In MacArthur’s luxurious penthouse on top of the Manila Hotel, in the early summer of 1939, an officer then in the U.S. Philippine Department and the Field Marshal were having a long and painful heart-to-heart talk. As author of the ambitious Ten-Year Military Plan, as perhaps the only American military proponent of the theory that the Philippines could hold their own in any immediate scramble for them, MacArthur sensed that in the telescopic eyes of history, he was already “on the spot.” Pacing in his accustomed leonine style among the tropical potted palms that line like sentinels the penthouse parapets, he faced the unhappy facts: The original brave impetus of the inauguration of the Philippine Commonwealth that had first inspired President Quezon in 1935 to arm his borning nation was rapidly being lost. The $8,000,000-a-year military budget promised him for the building of an army had been steadily whittled. There was political sniping at him from socialistic groups within the country. There was overt pressure to liquidate him by pork-barrel Filipino politicos who wanted more and more money for “public works.” There was pressure from Tokyo to dismiss him. Tokyo constantly reassured the Quezon administration of “friendly intentions,” which were in jeopardy only because of “that leading Japanophobe,” Field Marshal MacArthur. Above all, there was the apathy of Washington and the American public. All these were conspiring to sabotage Gen. MacArthur’s plans.
According to the Philippine Department officer’s report, Field Marshal MacArthur burst into language as colorful as the sunset over Mariveles Mountain. He damned military myopia at home and abroad, and flatly predicted that, if it were not remedied, the Philippines must drop like an overripe plum into the Japanese basket.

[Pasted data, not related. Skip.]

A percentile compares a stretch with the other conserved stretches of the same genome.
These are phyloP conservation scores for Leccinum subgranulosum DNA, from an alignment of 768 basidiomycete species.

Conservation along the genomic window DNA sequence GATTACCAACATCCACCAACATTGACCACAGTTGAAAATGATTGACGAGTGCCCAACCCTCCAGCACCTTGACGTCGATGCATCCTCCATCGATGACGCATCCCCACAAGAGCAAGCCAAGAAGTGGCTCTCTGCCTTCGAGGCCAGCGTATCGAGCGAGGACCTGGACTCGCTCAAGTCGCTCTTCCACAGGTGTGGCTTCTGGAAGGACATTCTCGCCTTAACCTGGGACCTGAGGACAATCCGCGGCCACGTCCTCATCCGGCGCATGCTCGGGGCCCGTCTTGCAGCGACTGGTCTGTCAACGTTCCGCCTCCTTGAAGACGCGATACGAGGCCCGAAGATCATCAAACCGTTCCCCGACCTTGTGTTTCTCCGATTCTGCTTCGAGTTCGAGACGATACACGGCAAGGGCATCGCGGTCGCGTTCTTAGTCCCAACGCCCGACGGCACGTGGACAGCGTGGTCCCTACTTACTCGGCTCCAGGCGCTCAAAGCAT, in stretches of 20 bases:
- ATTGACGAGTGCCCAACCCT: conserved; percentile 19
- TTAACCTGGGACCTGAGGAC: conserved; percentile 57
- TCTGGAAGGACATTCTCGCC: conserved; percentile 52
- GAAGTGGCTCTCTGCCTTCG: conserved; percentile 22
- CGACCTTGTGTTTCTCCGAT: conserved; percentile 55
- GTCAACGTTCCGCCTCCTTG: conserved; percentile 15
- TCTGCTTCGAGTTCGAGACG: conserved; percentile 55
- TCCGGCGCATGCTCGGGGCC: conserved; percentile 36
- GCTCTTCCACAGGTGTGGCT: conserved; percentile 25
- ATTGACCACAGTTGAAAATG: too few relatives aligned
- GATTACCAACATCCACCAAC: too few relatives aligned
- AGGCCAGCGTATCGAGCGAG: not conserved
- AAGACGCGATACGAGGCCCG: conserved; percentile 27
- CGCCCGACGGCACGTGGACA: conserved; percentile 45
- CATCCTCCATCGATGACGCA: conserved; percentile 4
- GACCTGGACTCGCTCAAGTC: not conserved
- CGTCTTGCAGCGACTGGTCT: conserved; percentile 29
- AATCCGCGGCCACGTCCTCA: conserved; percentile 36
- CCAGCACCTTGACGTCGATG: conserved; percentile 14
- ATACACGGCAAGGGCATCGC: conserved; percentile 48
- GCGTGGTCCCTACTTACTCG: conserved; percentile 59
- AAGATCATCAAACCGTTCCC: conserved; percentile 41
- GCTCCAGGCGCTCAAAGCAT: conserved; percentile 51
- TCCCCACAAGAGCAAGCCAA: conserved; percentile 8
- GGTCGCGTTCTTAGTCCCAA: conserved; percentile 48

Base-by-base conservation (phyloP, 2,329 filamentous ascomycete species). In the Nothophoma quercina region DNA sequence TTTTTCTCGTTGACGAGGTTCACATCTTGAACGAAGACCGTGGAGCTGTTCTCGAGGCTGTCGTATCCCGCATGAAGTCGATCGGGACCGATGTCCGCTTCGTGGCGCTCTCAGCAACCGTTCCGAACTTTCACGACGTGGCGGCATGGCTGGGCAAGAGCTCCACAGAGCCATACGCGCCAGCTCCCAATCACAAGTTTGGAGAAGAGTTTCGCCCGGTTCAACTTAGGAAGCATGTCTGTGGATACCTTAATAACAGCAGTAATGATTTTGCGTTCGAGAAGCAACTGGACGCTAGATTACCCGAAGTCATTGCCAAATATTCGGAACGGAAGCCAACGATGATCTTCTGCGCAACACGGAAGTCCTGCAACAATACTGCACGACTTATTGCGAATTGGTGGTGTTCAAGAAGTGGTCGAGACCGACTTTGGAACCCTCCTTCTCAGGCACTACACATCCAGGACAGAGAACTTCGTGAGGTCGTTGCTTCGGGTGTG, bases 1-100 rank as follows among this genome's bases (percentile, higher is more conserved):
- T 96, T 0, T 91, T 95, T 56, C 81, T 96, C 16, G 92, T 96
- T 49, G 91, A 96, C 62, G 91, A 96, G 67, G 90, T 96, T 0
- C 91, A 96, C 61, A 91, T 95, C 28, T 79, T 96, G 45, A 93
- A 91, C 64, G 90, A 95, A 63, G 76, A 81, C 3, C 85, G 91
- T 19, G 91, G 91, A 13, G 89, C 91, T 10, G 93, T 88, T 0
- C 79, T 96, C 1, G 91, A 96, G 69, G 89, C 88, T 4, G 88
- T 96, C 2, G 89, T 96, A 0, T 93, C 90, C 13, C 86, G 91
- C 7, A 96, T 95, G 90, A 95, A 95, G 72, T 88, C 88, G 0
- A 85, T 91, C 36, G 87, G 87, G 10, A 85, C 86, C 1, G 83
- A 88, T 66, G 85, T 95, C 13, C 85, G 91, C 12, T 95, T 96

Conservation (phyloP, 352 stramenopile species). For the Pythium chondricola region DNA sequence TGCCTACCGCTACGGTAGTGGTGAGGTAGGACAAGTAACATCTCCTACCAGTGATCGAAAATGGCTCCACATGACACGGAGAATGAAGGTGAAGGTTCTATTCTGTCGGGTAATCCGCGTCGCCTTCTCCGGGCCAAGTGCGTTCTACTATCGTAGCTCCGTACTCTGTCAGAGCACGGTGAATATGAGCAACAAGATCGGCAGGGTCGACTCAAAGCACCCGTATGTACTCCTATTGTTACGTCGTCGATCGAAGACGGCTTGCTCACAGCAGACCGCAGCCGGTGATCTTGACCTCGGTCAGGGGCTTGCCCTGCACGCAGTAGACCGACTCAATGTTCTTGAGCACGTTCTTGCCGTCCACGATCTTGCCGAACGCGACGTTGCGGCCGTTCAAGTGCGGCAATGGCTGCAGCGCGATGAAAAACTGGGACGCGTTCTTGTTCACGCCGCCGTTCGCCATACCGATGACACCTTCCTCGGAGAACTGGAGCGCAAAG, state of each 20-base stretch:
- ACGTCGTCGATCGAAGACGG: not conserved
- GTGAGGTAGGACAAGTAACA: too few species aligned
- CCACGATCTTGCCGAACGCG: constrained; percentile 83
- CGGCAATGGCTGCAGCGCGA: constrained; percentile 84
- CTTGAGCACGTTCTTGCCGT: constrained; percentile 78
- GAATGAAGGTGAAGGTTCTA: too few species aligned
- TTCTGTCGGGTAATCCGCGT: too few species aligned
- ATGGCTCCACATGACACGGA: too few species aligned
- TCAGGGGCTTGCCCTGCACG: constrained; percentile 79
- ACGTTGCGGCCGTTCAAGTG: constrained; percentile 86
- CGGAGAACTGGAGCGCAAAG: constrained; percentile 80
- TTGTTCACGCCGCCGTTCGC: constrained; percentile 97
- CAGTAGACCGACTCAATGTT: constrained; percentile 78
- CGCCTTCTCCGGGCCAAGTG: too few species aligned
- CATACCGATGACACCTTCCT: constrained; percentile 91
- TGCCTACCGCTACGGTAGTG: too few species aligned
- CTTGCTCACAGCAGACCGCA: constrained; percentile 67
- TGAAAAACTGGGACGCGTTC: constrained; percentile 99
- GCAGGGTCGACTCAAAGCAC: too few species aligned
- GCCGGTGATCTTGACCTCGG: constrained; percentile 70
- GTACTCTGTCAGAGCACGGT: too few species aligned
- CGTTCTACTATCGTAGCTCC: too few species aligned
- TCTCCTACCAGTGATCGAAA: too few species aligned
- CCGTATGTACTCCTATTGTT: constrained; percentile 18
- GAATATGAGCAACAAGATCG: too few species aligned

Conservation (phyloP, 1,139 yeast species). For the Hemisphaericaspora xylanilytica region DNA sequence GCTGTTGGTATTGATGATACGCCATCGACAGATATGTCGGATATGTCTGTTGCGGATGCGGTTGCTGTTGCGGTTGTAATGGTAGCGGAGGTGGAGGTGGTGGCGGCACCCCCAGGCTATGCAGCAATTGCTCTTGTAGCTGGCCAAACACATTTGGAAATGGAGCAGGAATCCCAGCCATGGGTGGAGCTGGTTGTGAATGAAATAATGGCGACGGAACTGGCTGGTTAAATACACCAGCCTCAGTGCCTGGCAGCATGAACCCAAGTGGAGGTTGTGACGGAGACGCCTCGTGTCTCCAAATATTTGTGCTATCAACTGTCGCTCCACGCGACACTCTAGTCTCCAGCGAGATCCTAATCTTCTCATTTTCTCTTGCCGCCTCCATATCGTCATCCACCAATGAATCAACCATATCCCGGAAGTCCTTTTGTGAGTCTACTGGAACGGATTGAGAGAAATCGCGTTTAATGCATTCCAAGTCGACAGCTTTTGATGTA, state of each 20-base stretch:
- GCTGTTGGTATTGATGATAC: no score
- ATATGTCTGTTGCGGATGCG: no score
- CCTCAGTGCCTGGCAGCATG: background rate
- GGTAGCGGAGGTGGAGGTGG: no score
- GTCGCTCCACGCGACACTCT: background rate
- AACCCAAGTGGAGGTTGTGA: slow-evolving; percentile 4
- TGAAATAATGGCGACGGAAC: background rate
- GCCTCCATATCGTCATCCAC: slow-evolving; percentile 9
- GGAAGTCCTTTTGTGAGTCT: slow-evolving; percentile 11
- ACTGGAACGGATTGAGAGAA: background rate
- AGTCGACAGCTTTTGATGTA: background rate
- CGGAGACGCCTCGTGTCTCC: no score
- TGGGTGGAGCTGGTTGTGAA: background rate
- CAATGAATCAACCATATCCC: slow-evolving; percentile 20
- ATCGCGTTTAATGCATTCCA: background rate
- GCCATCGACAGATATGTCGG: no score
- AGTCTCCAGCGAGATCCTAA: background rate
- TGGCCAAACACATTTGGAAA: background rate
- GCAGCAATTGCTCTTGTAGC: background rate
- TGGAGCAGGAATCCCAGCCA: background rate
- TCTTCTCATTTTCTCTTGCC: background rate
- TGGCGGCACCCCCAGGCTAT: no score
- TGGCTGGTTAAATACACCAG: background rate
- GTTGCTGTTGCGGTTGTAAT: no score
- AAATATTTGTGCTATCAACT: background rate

The officer asked the Field Marshal:
Well, what do you care?
…thinking, perhaps with a touch of envy, that this 59-year-old retired general had already enjoyed all the honors and excitements that can ever come a soldier’s way:
Personally, you’ve done the best you could.
MacArthur, with a wife and characteristically dramatic sweep of the arm that embraced not only Manila Bay and its Gibraltar, fortified Corregidor, but the wide China Sea and the entire Malay Archipelago beyond, is supposed to have replied:
Personally – I must not fail! Too much of the world’s future depends upon success here. These islands may not be the door to the control of the Pacific, they may not be even the lock to the door. But they are surely the key to the lock that opens the door – for America. I dare not allow that key to be lost!
MacArthur’s language is sometimes rhetorical but his behavior is usually realistic. From the day he landed in the islands to organize their defense, he had in fact proceeded as though he had seen in a crystal ball the Japanese landing at Hainan. The problem that faced him was technically complex: it was to build in a peaceful agricultural nation of 16,000,000 people an effective modern military machine, to create, literally from scratch, a respectable army, well-clothed, provisioned, equipped and housed, as well as a much bigger potential civilian army which could be called swiftly into being at the threat of attack on the Islands. MacArthur worked persistently toward this goal. And last July, it was a pleasant surprise to the American people to learn that by the spring of 1942, the Philippine government would be able to contribute to the U.S. 125,000 well-trained and fairly well-equipped Filipino soldiers. He had, in addition, founded at Baguio a military academy modeled in miniature on his beloved West Point. He had also informed the nucleus of an air force, turning out 150 Filipino pilots trained by the same rigid methods in force at Randolph or Kelly Field.
Trained in U.S. methods, like the use of pontoon bridges (above), Philippine Army has approximately 1,600 regulars, 125,000 reserves.
American games, like basketball and this intercompany bowling tournament, are played by the Filipino Army which has been Americanized under Field Marshal MacArthur.